(adsbygoogle = window.adsbygoogle || []).push({}); At what points on the curve (y-2)^3 + y(x-6) = 0 does dy/dx not exist?

So I've tried a few approaches:

1. find point where dx=0, since -Fx/Fy = dy/dx, therefore also Fy=0. So I took the partial derivative wrt y and got another equation, 3(y-2)^2 + (x-6) = 0. From here I dont know where to go.

2. Graphically:

[PLAIN]http://www4c.wolframalpha.com/Calculate/MSP/MSP296019ha1c8h91aed5c300005983bc124ea5gai3?MSPStoreType=image/gif&s=10&w=200&h=205&cdf=Coordinates&cdf=Tooltips [Broken]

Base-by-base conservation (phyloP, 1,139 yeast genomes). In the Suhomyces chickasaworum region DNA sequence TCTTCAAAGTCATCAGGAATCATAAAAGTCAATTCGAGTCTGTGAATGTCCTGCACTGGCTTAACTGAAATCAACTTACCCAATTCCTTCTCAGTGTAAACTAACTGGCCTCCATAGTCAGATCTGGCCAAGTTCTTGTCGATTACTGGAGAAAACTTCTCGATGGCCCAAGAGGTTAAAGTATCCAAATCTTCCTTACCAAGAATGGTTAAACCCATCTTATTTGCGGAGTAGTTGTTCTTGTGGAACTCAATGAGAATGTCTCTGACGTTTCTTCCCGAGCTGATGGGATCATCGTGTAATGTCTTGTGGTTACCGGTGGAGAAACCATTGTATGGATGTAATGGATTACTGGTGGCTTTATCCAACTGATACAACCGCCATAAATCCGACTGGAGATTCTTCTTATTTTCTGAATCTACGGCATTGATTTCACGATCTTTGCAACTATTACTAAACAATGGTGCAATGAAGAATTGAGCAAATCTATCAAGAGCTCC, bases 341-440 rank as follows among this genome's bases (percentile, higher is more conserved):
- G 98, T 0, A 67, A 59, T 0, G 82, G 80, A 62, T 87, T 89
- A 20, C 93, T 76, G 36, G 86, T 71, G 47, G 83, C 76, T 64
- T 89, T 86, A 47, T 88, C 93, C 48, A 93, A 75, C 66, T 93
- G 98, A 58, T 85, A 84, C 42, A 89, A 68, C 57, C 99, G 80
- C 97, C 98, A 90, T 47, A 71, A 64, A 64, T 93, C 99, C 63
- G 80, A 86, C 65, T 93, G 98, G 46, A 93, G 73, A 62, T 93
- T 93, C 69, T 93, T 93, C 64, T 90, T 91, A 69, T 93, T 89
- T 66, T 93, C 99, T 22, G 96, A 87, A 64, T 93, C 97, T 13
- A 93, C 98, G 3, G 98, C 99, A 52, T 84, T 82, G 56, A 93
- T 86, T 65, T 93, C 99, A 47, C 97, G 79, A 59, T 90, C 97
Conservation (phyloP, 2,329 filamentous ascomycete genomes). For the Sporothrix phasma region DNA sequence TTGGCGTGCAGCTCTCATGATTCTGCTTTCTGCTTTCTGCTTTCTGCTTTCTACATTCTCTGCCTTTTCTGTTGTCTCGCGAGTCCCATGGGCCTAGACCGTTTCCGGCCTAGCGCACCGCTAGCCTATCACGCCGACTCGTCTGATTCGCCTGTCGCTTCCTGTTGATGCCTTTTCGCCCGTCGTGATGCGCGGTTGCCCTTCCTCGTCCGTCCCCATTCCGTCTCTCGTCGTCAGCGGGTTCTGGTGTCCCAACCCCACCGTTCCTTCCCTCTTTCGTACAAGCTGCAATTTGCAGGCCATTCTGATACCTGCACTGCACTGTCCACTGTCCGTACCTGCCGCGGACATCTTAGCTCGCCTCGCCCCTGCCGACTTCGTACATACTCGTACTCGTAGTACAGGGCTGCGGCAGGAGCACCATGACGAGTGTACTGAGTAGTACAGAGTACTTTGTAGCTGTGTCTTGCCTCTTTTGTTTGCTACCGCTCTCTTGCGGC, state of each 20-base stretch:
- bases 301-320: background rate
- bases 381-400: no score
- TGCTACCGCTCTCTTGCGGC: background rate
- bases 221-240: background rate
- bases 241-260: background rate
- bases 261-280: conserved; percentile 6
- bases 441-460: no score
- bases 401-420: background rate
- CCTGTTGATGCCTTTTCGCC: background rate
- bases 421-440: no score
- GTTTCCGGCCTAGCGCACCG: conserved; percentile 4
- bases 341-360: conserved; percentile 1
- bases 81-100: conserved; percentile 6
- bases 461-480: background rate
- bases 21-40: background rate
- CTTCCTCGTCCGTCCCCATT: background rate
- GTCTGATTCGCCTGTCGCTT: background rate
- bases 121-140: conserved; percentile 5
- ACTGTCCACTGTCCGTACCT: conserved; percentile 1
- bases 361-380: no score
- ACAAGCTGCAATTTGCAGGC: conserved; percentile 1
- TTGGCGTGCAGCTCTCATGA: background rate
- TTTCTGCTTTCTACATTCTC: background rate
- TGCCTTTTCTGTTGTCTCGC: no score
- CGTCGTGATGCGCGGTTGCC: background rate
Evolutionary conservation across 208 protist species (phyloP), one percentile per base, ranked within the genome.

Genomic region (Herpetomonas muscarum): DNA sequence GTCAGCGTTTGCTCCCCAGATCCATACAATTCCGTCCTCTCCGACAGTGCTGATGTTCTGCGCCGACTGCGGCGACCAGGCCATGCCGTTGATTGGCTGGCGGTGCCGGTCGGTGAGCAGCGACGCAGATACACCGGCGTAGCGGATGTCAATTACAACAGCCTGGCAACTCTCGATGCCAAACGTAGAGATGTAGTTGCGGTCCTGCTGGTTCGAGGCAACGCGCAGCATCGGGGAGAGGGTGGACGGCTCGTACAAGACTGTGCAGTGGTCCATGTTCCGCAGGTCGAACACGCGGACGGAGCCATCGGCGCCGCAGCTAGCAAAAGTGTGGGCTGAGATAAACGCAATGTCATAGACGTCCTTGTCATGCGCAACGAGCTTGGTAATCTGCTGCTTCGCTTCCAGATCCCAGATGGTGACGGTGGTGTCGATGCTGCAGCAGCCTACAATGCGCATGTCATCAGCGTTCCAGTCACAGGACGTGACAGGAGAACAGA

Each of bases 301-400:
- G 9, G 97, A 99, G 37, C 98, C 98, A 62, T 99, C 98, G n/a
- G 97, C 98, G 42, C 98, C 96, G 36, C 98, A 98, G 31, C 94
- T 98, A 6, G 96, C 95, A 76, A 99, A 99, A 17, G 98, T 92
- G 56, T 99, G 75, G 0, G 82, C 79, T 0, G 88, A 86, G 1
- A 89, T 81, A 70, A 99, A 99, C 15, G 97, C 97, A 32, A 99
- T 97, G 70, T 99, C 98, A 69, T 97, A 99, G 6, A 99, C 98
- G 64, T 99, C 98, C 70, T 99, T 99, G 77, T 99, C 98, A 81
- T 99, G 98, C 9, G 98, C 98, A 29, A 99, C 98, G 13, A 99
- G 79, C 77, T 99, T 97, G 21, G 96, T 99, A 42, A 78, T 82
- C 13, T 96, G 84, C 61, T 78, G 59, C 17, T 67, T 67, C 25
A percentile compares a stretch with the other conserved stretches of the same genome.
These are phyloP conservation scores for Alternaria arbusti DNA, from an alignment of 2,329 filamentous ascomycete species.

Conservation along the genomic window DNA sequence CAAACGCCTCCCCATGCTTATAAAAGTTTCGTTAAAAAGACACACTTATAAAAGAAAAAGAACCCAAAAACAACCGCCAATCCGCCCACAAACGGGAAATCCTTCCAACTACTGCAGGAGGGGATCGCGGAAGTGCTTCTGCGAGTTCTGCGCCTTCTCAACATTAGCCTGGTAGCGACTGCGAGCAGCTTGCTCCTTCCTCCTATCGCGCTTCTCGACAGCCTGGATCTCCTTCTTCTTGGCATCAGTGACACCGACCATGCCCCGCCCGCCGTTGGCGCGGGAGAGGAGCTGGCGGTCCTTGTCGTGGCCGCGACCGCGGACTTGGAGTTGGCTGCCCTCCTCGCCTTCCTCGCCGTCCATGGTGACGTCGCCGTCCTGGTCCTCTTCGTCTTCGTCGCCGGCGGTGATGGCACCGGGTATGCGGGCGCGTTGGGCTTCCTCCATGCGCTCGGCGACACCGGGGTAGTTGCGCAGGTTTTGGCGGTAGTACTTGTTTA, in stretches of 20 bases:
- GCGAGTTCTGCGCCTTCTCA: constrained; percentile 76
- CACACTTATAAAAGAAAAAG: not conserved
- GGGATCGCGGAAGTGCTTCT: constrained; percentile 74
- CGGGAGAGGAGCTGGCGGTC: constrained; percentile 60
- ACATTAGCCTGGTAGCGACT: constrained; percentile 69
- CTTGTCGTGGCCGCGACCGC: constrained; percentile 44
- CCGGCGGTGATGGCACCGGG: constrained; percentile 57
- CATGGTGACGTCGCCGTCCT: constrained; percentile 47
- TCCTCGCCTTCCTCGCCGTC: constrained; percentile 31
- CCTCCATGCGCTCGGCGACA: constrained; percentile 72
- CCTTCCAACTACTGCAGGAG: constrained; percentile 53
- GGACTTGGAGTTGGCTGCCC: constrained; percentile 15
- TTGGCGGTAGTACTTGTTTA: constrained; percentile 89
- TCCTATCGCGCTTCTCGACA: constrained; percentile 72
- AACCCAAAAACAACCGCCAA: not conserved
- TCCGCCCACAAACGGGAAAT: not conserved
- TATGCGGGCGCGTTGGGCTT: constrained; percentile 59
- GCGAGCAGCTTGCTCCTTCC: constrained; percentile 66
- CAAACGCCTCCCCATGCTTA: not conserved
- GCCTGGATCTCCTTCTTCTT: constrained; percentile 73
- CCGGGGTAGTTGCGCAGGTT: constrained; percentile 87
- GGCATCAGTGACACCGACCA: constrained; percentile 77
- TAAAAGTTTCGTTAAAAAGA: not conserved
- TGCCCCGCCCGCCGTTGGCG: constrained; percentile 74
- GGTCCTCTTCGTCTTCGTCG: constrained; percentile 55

From this it would seem that approximately when x<-20, there is no derivative or no defined derivative since there is more than one?

But how do I find this algebraically?

Thanks

Jay

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# Homework Help: Ordinary Differential Equation: At what points on the curve does the F'(x) not exist?

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